Voila! That’s your inseam measurement.

Pants-Off Inseam Measurements

Let’s say you don’t have someone readily available to measure the pants on you. That’s no problem at all — if you’re confident that you have the right pair of pants.

What I mean by this is that these are pants you’ve worn a lot. They’ve consistently fit you in a flattering and comfortable way. And you’ve worn them in a variety of outfits. Again, a tailored pair of trousers is a good example.

You can simply measure them on their own, on a flat surface, even though you’re not wearing them. After all, you know they fit well.

Start by laying your pants flat on a clean, even surface. A table or an ironing board are two excellent options.

Stretch the pant leg out so that it’s perfectly straight and unwrinkled. Then, fold the pant leg perfectly along the inseam so you can get a clean visual of that line.

Simply take the tape measure, start it at the crotch seam, and measure that line all the way down to the bottom of the pant leg.

There’s your inseam measurement.

Now, let’s say that you don’t even have a pair of pants with you. Perhaps you’re ordering a pair of pants online, and you aren’t sure which size inseam to order. 

In this case, you’ll have to find that friend again. At least, you’ll have to if you want the most accurate inseam measurement.

Stand up straight. Place your feet on the floor so that the space between them is the same as your shoulder width. It doesn’t have to be perfect. Just do your best.

Now, have that friend put the end of the measuring tape at the very top of your inner thigh. They’ll then follow the length of your inner thigh where an inseam would be.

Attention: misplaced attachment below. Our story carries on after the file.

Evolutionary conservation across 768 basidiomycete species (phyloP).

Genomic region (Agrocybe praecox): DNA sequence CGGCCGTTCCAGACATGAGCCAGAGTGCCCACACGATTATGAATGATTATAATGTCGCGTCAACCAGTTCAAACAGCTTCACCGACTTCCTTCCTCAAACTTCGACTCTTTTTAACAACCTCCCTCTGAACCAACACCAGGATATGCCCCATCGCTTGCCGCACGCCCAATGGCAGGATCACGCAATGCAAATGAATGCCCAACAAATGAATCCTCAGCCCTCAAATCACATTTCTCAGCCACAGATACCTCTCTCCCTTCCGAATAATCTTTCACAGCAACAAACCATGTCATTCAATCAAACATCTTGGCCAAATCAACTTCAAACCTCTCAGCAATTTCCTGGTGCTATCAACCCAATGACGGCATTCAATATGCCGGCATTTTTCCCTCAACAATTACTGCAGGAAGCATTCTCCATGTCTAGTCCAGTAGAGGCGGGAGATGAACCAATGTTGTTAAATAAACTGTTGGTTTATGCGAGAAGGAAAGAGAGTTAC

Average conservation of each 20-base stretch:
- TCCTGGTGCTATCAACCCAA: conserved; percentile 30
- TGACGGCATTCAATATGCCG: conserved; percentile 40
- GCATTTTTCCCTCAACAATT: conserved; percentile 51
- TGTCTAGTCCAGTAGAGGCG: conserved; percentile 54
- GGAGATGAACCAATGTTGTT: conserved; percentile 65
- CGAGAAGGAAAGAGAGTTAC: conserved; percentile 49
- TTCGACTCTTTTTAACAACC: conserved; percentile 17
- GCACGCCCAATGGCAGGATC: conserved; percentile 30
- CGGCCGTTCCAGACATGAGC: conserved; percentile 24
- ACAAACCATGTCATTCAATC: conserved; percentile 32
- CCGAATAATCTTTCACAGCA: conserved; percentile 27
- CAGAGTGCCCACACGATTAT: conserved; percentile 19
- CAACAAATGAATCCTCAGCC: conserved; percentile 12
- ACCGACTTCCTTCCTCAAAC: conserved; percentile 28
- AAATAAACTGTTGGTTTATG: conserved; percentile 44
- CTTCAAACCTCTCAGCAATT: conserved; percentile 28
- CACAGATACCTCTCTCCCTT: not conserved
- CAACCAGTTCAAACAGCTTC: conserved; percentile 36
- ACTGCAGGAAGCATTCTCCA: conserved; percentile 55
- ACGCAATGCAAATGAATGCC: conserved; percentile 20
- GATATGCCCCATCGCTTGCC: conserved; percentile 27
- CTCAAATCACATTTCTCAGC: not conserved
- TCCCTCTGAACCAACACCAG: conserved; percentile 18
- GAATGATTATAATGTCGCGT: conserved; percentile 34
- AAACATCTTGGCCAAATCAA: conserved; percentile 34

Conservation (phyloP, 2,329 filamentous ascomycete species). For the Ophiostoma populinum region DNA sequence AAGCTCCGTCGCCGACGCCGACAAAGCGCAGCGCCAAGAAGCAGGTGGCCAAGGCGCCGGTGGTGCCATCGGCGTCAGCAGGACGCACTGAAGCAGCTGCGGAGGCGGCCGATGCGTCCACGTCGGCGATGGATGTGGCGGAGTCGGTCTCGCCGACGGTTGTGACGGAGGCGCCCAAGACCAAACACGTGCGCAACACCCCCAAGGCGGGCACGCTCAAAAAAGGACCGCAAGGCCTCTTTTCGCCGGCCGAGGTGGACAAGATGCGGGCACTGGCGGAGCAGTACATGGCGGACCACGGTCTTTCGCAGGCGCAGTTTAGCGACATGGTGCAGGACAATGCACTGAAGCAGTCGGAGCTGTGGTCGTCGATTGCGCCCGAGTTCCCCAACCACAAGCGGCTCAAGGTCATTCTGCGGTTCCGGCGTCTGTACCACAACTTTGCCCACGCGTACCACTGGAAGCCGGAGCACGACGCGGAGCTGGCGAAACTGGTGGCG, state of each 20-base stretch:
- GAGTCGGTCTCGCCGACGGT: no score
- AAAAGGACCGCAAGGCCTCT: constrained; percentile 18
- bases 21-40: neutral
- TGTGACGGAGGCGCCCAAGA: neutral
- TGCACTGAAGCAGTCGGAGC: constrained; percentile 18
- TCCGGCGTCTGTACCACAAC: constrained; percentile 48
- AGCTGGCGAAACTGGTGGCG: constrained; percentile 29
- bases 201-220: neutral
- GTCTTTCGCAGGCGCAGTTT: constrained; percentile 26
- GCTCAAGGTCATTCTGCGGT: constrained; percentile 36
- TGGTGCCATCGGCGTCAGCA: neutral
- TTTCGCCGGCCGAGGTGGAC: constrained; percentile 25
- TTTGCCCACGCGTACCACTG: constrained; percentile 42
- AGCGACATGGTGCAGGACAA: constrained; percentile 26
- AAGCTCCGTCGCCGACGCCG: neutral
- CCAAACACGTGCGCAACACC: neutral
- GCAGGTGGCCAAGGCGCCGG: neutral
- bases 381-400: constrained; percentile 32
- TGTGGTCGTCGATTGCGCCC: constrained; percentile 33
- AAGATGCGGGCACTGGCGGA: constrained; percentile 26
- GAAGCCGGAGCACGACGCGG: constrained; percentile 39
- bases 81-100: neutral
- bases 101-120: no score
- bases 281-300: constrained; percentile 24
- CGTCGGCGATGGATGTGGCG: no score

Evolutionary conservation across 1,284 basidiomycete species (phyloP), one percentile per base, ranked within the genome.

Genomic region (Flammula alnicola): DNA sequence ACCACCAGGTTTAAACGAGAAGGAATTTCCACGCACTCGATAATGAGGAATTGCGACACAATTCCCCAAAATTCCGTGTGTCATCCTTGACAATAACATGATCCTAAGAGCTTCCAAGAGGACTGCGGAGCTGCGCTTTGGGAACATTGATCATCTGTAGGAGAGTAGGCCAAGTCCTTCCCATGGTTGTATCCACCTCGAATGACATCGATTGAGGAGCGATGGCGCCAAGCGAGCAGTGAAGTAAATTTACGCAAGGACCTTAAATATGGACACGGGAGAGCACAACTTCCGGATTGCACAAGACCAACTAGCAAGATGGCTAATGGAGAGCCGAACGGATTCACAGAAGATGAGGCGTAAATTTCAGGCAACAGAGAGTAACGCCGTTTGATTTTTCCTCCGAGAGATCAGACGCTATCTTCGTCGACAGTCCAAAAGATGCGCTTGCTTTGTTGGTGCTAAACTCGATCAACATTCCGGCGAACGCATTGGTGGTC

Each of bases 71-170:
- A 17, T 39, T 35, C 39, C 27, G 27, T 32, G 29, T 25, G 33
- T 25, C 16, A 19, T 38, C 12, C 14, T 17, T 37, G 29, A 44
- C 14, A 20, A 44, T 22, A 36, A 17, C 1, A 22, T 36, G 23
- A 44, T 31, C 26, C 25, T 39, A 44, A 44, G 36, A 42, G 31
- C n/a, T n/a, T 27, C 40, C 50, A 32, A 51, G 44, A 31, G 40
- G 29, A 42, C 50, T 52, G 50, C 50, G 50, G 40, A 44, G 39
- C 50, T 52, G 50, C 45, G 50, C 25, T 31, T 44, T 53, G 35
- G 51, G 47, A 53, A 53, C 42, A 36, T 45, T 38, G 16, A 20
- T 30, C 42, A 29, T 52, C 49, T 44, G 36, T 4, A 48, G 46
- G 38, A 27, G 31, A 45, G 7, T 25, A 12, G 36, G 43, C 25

Have them stop at the knee area so they can anchor the tape measure there with their finger.

Then, they’ll measure the length of your inner leg all the way down to the floor.

The Importance of Wearing Accurate Inseam Measurements

When you have bad inseams, your pants aren’t just unflattering but potentially uncomfortable. Inseams that are too high can squeeze and constrain you. No one likes chafing. Meanwhile, inseams that are too low can get in the way of your mobility, particularly if you’re wearing harder material like denim.

With the right inseams, you avoid pants that are too long or too short. You get the right, most complementary proportions and avoid unattractive excess fabric. And again, they ensure that everything stays in place.

Here’s a really important style hack. You can definitely experiment with different, trendy fits as they go in and out of style. However, if you have the proper inseams and the proper shoulder fits, you can make most fits look good on you.

It’s a point I make in my analysis of whether or not the oversized clothing trend can work for shorter guys.

Of course, in my opinion, a traditional fit overall is the best, most timeless way to go. And it complements all body types. However, if you anchor the entire outfit in the shirt shoulders and the pant inseams, you can find the most intentional-looking versions of oversized and skinny-fit garments.


Still have questions about inseam measurements? Well, I’ve got answers!

How Do I Know My Inseam Size?

You can measure the inseam on a pair of perfectly-fitting pants. Or you can measure your inner thigh, starting at the very top and moving all the way down to the floor. 

What Should My Inseam Be for My Height?

On average, if you’re between 5’4” and 5’7” your inseam will fall anywhere between 28” to 32”. However, it completely depends on your unique proportions and body type.

Conclusion: Practical and Stylish

Going for the proper fit when it comes to your pant inseams yields positive results, both in function and looks.

By the way, knowing your inseam can also help you when you’re choosing a bike.

When in doubt, go for slightly longer pants. Getting clothes taken in is always easier than letting them out.

Do you know your inseam length? Which measurement method do you find the most reliable? Feel free to sound off in the comments, and don’t forget to subscribe to the newsletter!